Share Notes July 22 & 24
CSA Share Notes:
This summer weather has been so strange- we welcomed a wonderful rain shower this week that ushered in cool weather. As the rain arrived, we rushed to harvest tomatoes and squash, knowing the rain could cause many of them to burst or spoil. We got as many as we could between showers, but the yield was a lot smaller on almost everything than we had hoped this week. We chose to halt delivery to about 1/3 of our members that live furthest from the farm (with no charge, of course!), and only provide shares to a smaller group this week to make sure your shares are great (and that choice meant your shares are really huge this week!). When we need to make these kinds of adjustments, we always try to ensure to spread the losses around so everyone is getting equal treatment. This means if you ARE receiving a share this week, you might anticipate that you WON’T get one later this season if we have to make this choice again.
And the slow summer crops keep rolling in little by little. This week we are harvesting our very first Orange Valencia tomatoes and San Marzano tomatoes!
Here’s this week’s vegetable line up:
- Slicing Tomatoes — For the Large shares. You may have received Orange Valencia or Big Beef. Some of these will need a few days on the counter to complete ripening. The 4.5 inches of rain we received Monday afternoon caused many, many of our tomatoes to split too badly to send to you, which meant much of this week’s harvest was lost. There are lots more ripening, so we are eager for next week to see what we get.
- Cherry Tomatoes — This week we have enough of our famous, sungold cherry tomatoes to send them to all the Regular shares. These plants are absolutely covered in flowers and little green fruits so we should have huge bounty soon.
- San Marzano Tomatoes — for all the Mini shares. These ripen unevenly, from the bottom up, as do many of the heirloom varieties. And it can be a bit tricky to find the sweet spot of when to eat heirlooms. You may need to give them a couple of days to ripen on the counter if you have a good amount of green on the top of the tomato, but know that you should not expect them to be fully red, tip to toe. There will likely still be a little bit of under-ripness near the top when the majority of the tomato is at perfect eating ripeness, and you’ll just cut that part off and discard. If you wait until they are fully red at the top, the bottom half may be over ripe.
- Bell Peppers— For everyone! A bit of purple and a bit of green.
- Italian Peppers— For the Large and regular shares. These ultra long slender peppers are sweet, like a bell, though they resemble certain spicy pepper types. We love these in fresh salads with olives and feta, for snacking with hummus, or atop a home made pizza.
- Jalapenos— A nice handful for everyone this week.
- Poblanos— enough for the Large shares this week. Remember, we never know just how spicy these are going to be until we cut into them, so watch out! We love these in a batch of southern cheesy cornbread. If you’ve got some fresh local purple hull peas you’re enjoying, whip up a skillet of our favorite cornbread recipe from Dallas area chef, Graham Dodds to go with it! This recipe divides into thirds with very little brain power, and 1/3 batch makes a perfect 9in cast iron. We do make two adjustments for our family’s preferences: We cut the sugar down a LOT, using 1/4 c, rather than 1 c., and it’s still plenty sweet enough, and we swap in Bobs’ Red Mill 1 to 1 Gluten Free baking flour for the white flour to make this dish gluten free. Best cornbread ever, no lie.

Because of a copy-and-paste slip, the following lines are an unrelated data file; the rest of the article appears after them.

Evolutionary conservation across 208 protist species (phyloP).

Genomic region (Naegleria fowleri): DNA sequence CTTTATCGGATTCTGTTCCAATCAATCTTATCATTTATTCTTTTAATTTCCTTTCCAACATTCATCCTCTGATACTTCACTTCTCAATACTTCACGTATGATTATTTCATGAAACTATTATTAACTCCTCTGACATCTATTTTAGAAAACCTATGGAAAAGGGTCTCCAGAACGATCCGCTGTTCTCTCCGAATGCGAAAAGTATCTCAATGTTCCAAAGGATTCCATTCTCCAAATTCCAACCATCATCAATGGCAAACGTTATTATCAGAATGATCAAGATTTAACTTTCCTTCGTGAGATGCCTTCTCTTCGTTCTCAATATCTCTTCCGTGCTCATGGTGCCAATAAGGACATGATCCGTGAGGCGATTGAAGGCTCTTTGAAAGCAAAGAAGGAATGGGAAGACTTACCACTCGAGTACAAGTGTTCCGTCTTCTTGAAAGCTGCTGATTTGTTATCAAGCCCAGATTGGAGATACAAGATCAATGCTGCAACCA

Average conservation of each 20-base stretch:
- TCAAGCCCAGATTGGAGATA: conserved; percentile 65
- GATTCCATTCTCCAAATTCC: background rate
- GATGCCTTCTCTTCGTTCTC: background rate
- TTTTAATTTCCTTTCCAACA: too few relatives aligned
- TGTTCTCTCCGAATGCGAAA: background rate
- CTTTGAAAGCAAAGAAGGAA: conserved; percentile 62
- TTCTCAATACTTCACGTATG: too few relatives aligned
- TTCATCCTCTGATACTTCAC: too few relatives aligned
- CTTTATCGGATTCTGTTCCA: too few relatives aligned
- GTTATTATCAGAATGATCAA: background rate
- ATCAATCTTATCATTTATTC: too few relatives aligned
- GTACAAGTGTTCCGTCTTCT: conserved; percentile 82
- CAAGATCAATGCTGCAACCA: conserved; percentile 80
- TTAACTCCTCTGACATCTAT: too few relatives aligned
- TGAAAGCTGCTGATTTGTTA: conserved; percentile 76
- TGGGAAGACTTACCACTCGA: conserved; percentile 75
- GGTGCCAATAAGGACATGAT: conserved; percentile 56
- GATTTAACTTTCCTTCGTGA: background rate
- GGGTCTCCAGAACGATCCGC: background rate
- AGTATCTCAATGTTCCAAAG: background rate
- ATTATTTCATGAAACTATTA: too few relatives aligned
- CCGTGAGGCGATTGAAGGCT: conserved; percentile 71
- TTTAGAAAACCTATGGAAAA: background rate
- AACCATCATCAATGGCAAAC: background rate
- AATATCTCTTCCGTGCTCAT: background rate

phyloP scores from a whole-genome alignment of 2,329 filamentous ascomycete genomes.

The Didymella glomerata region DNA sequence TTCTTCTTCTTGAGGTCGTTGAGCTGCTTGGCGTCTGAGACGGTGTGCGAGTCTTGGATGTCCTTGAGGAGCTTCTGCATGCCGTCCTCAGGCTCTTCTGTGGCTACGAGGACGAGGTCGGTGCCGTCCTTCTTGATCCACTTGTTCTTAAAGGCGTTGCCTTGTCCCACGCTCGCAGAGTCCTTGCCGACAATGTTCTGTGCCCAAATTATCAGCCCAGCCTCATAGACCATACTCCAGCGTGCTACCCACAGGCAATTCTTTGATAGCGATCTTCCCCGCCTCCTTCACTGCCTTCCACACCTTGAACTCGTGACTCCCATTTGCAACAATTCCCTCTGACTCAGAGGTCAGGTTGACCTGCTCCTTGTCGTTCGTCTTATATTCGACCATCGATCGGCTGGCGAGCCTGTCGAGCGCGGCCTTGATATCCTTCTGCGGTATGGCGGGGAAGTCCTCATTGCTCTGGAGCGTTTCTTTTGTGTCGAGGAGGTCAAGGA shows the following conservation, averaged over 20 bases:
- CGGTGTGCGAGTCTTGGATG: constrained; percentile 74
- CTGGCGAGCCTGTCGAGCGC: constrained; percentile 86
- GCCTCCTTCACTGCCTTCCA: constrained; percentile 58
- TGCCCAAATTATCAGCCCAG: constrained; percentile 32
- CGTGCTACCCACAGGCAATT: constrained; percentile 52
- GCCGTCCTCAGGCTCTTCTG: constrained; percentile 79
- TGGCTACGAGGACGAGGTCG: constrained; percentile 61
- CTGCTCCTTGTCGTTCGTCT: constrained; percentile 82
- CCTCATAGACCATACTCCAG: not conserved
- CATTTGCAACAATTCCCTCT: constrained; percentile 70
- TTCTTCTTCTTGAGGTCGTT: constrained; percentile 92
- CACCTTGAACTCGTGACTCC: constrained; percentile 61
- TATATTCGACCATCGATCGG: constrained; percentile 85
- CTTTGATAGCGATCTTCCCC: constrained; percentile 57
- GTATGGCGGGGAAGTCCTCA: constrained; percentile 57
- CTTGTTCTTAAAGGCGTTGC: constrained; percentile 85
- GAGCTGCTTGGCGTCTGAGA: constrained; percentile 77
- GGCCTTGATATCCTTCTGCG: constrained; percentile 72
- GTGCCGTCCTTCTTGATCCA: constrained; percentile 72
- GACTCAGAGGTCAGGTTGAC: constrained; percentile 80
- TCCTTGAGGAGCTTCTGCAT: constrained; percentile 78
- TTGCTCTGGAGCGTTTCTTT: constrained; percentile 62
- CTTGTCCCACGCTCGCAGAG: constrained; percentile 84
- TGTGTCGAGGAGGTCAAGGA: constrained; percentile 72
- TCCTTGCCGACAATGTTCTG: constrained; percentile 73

- Zucchini— Just enough for the Regular shares this week. The zucchini declined a lot recently so we aren’t sure how much longer we will have it, but we just started a whole bunch more. We could have them ready in the late summer CSA or they may not produce till early fall, we’ll see!
- Summer Squash— Pattypan for the regulars, then a few yellow for everyone. There are three different types, crook neck, straight neck, and Zephyr, which is half lime green, half yellow. The zephyr are not only beautiful, but our new favorite in the kitchen.
- Cucumbers— plenty for everyone. If any of your cukes are too large for slicing and eating, don’t toss them! They’ll make a delicious pitcher of refreshing cucumber water to help you hydrate in this heat.
- Basil—Enough for the A few leafy stems of Italian Genovese basil for everyone. **READ BASIL STORAGE TIPS BELOW** Today’s lunch at Red Moon Farm is peach, cucumber, tomato, and basil salad with, pine nuts, goat cheese, and lots of olive oil and balsamic. Such a treat every summer!
- Onions— A few for everyone!
Veggie Storage tips:
Remember, treat basil like flowers, not vegetables: *do not store it in the fridge.* It prefers to be in a nice cool spot in your kitchen, away from the sun, stem down in a fresh glass of water. Trim the stems and refresh the water each day, and your basil will last at least a week or more. If it’s wilty when you receive it, fully submerge it in a sink of cold water for an hour or two to help it perk up, then trim the stem before putting it in a glass of water.
All your peppers, squash, zucchini, and cukes will keep longest stored in the fridge sealed up in produce bags. Potatoes, tomatoes, and onions prefer a dry, room temperature spot, away from direct light (but don’t put your potatoes in the complete dark or they’ll sprout!). Everything will need a thorough washing before cooking, but leave the dirt on until you’re ready to use them to prevent spoilage.
We’d love to hear stories and recipes of your culinary adventures this week. Send us a note or post a comment of how you’ve used your CSA share.
Your farmers, Jess & Justin
Regular Share top left to right: Basil, bell peppers, yellow squash, zucchini, (2nd row) Italian Peppers, Jalapenos, white kennebec potatoes, peaches, (3rd row) Garlic, onions, pattypan squash, sungolds, and cucumbers